Review by: Daisy Dowager
SCUM Rating: ★ ★ ★ ☆ ☆
Type IV Yellow Fever and proof of how gender is really just a state of mind
M. Butterfly manages to be compelling, bizarre and slyly humorous all at once, with a dynamic ending that packs a powerful punch to my head and yet successfully taunts me with the bittersweet aftertaste of tragic romance. I can’t say this is David Cronenberg’s best; the film doesn’t quite rank up there with his other masterpieces, but it is nevertheless unforgettable. Ooh yes, Cronenberg proves there’s more to him than just horror. Performances by both leads, Jeremy Irons (René Gallimard) and John Lone (Song Liling) are nothing short of enigmatic. The undercurrents of sexual tension were so raw, genuine and electrifying to the point that gender identity becomes irrelevant and I found myself irresistibly drawn into the torturous long running passion they have for each other.
French Diplomat René Gallimard arrives in China eager to date exotic Asian women and gets halfway there with Song Liling, who is a male cross-dressing Opera Diva and one badass 008 spying on him for the Chinese government. The tumultuous affair spans over 20 years during which Song takes the charade even further by producing a son, claiming that he was the fruit born of their “oriental ways of love”. Song’s male identity is finally exposed when both are tried for espionage and French police (who also took notes in biology class) help Rene to double-check his lover’s privates. Unable to accept the kinky truth, Rene takes on a role reversal and morphs into Madame Butterfly, who ends up committing suicide for the sake of an illusory love.
As implausible as it sounds, this story was based on real life events. The film doesn’t delve into physical details as to how this trickery got pulled off in the boudoir (which might be a tad disappointing for those with voyeuristic tendencies). I was initially baffled with their choice of casting. Although Lone was faultless in his mannerisms as a traditional Chinese woman, he looks way too stocky to be mistaken for a female, plus I find it somehow disturbing that he sounds like Michael Jackson each time he says his lines as “butterfly”. The slender, androgynous ideal that first came to mind for the role was Leslie Cheung, who was brilliant in “Farewell My Concubine”. In hindsight, however, the use of a robust actor with rugged features rather illustrates and accentuates the depth of Rene’s surreal infatuation. That is to say, what is starkly obvious to the audience remained obscure from Rene in his delusion on account of his willingness to deviate from reality and stay in his “butterfly dream”. The love he has for his “butterfly” was so powerful that it blinded him and made him receptive to all the lies and fabrications Song subjected him to, eventually spiralling out of control and veering on to the path of self-destruction.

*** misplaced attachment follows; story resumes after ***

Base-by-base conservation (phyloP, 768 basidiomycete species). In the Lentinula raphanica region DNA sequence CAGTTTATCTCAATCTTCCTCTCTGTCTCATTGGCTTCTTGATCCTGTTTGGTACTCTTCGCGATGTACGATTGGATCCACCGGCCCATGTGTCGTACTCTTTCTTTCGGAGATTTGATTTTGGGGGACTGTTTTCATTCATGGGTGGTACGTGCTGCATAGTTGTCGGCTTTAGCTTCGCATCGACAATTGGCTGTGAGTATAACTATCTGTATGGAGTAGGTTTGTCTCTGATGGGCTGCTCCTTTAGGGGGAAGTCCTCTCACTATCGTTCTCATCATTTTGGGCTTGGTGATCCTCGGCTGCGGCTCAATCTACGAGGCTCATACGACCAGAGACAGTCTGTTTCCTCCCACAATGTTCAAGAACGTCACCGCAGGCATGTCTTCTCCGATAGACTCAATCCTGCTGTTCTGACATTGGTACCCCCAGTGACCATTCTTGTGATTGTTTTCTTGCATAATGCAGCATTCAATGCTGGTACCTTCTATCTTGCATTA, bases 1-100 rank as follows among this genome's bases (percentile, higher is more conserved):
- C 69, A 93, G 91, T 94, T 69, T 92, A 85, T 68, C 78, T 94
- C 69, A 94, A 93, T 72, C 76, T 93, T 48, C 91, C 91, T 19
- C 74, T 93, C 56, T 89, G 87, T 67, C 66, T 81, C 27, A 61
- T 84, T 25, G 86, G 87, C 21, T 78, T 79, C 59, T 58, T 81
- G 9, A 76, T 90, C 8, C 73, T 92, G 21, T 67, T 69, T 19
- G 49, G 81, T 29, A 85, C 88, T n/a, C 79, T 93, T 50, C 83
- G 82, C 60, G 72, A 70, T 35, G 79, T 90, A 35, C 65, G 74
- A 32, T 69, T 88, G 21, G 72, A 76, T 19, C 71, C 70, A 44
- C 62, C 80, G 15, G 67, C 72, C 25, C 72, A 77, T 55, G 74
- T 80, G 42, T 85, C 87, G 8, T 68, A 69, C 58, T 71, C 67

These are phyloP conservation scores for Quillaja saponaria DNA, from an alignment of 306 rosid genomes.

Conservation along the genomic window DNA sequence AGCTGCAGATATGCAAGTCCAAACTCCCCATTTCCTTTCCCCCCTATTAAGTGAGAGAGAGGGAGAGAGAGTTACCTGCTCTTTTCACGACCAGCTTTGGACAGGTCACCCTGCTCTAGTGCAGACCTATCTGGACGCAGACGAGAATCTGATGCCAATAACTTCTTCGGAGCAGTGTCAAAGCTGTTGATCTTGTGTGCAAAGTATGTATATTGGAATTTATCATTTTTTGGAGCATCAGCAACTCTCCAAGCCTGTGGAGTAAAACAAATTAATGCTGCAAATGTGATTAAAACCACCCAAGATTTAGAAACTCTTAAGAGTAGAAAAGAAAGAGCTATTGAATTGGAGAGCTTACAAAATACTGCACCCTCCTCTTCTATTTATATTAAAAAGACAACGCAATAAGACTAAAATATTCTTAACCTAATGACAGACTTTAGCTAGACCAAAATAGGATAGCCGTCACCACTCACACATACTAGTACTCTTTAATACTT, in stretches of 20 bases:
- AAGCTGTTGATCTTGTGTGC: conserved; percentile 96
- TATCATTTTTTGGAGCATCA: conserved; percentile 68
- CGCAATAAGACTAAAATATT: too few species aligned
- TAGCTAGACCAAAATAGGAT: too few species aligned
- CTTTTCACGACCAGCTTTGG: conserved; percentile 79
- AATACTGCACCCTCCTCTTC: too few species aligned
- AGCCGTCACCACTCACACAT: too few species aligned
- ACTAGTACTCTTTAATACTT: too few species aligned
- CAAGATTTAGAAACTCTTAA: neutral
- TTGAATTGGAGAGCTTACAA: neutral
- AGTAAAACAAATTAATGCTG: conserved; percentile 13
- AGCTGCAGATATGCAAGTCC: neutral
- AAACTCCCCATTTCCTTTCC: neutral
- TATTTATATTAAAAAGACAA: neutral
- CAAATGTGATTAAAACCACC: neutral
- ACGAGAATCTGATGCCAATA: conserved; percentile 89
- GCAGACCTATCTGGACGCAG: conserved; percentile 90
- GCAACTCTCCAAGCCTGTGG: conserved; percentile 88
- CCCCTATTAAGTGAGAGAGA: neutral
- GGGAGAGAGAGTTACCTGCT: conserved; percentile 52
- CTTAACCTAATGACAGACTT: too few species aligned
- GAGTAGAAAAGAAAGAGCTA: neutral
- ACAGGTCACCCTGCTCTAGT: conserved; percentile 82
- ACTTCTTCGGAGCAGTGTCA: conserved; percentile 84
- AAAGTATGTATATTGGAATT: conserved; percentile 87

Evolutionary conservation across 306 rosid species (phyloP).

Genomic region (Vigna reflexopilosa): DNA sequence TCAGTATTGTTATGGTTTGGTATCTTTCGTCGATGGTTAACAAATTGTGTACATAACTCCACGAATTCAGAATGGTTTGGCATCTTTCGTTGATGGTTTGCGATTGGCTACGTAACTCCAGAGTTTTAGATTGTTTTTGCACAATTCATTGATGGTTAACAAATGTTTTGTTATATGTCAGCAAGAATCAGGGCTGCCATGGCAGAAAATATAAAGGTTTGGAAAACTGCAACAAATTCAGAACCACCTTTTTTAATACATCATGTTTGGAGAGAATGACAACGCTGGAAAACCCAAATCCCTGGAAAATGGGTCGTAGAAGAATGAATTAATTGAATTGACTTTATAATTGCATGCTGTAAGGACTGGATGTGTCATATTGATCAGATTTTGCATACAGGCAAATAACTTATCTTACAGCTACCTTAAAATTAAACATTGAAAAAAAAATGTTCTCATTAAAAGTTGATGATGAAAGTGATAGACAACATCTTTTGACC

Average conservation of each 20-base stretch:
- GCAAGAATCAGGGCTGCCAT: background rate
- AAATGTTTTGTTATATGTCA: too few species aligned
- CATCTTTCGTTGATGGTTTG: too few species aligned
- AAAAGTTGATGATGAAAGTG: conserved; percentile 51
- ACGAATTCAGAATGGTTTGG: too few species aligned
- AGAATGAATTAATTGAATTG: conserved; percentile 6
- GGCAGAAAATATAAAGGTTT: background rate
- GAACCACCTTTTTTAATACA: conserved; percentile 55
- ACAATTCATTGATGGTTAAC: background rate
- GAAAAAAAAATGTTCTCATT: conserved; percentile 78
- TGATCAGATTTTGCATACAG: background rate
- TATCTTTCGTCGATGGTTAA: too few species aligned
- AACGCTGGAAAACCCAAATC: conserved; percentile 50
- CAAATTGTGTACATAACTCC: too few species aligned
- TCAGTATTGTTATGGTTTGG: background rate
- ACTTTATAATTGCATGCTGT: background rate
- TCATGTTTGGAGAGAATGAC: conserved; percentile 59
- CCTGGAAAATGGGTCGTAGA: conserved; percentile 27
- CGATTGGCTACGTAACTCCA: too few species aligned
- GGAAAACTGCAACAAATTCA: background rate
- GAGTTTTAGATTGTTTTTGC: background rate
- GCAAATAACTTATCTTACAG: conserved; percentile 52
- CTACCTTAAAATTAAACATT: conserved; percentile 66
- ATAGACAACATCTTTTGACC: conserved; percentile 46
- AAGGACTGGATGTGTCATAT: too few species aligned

The screenplay by David Henry Hwang was based on his play of the same name, which was in turn inspired by Giacomo Puccini’s opera Madame Butterfly. However, the ‘M’ in the title does not stand for Madame. M. is the abbreviation for Monsieur in the French fashion and Hwang meant to tease us with an ambiguous title that’s open to interpretation. Indeed, does M. Butterfly point to Song the Opera Singer in woman’s disguise? Or was it referencing to Gallimard, since he was the one who winds up killing himself with a broken heart? This was made explicit in the final scene with his performance piece, in which he identifies himself with the victim in the opera.
Gallimard wanted to assert his masculinity by exercising power over a beautiful and submissive woman, and Song fleshed out this fantasy character for him. It illuminated the ongoing conflict between both sexes, as well as the differences between East and West and Orientalist stereotypes. We are sarcastically told that men continue to play women in Chinese opera because ”only a man knows how a woman is supposed to act.” That Gallimard was fated to love ”a woman created by a man” poignantly touches a nerve, for the male culture that inspired his ”perfect woman” continues to survive present-day in the form of fetish material and blow up dolls. How many times did a woman not try to conform to this ideal by altering her appearance?
Who is the actual dominant in this relationship? Was it Rene the aggressor, or was it Song who manipulated him to achieve one’s ends? Who is the true submissive? Song, who bowed to Rene’s fantasy to be his mistress, or Rene whose fantasy became his own jailer? In pretty much the same way, debates on gender roles versus empowerment twist back and forth without ever coming to rest entirely, so we might never have an answer.